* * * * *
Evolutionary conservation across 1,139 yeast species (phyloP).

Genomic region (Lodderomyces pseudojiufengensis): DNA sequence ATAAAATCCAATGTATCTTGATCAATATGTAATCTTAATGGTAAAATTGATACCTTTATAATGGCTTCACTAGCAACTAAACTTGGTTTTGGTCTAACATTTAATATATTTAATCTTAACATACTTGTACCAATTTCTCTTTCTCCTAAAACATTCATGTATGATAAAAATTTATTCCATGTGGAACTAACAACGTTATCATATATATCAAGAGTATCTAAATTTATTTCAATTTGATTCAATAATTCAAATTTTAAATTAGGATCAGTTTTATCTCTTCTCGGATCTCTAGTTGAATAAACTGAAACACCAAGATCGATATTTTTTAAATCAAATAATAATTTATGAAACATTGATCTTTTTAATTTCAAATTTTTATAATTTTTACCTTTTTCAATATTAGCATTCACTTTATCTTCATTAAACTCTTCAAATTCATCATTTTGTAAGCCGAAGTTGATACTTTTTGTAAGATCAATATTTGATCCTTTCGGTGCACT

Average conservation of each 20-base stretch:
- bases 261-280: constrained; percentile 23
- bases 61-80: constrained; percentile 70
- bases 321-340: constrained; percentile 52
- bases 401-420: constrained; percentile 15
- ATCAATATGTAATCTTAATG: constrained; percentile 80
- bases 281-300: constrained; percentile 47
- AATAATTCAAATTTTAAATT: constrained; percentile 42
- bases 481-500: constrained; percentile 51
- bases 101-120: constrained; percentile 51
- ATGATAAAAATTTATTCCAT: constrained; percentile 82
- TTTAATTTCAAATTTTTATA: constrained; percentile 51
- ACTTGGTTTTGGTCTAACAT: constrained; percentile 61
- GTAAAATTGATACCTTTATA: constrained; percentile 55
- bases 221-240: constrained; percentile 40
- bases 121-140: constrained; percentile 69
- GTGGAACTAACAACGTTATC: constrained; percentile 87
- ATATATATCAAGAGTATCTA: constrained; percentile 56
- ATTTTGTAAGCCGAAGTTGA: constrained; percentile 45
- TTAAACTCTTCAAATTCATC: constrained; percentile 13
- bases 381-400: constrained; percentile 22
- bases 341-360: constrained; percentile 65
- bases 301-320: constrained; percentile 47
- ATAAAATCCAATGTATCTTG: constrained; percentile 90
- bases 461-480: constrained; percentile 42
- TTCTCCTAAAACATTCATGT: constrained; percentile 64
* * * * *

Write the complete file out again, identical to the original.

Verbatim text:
Evolutionary conservation across 1,139 yeast species (phyloP).

Genomic region (Lodderomyces pseudojiufengensis): DNA sequence ATAAAATCCAATGTATCTTGATCAATATGTAATCTTAATGGTAAAATTGATACCTTTATAATGGCTTCACTAGCAACTAAACTTGGTTTTGGTCTAACATTTAATATATTTAATCTTAACATACTTGTACCAATTTCTCTTTCTCCTAAAACATTCATGTATGATAAAAATTTATTCCATGTGGAACTAACAACGTTATCATATATATCAAGAGTATCTAAATTTATTTCAATTTGATTCAATAATTCAAATTTTAAATTAGGATCAGTTTTATCTCTTCTCGGATCTCTAGTTGAATAAACTGAAACACCAAGATCGATATTTTTTAAATCAAATAATAATTTATGAAACATTGATCTTTTTAATTTCAAATTTTTATAATTTTTACCTTTTTCAATATTAGCATTCACTTTATCTTCATTAAACTCTTCAAATTCATCATTTTGTAAGCCGAAGTTGATACTTTTTGTAAGATCAATATTTGATCCTTTCGGTGCACT

Average conservation of each 20-base stretch:
- bases 261-280: constrained; percentile 23
- bases 61-80: constrained; percentile 70
- bases 321-340: constrained; percentile 52
- bases 401-420: constrained; percentile 15
- ATCAATATGTAATCTTAATG: constrained; percentile 80
- bases 281-300: constrained; percentile 47
- AATAATTCAAATTTTAAATT: constrained; percentile 42
- bases 481-500: constrained; percentile 51
- bases 101-120: constrained; percentile 51
- ATGATAAAAATTTATTCCAT: constrained; percentile 82
- TTTAATTTCAAATTTTTATA: constrained; percentile 51
- ACTTGGTTTTGGTCTAACAT: constrained; percentile 61
- GTAAAATTGATACCTTTATA: constrained; percentile 55
- bases 221-240: constrained; percentile 40
- bases 121-140: constrained; percentile 69
- GTGGAACTAACAACGTTATC: constrained; percentile 87
- ATATATATCAAGAGTATCTA: constrained; percentile 56
- ATTTTGTAAGCCGAAGTTGA: constrained; percentile 45
- TTAAACTCTTCAAATTCATC: constrained; percentile 13
- bases 381-400: constrained; percentile 22
- bases 341-360: constrained; percentile 65
- bases 301-320: constrained; percentile 47
- ATAAAATCCAATGTATCTTG: constrained; percentile 90
- bases 461-480: constrained; percentile 42
- TTCTCCTAAAACATTCATGT: constrained; percentile 64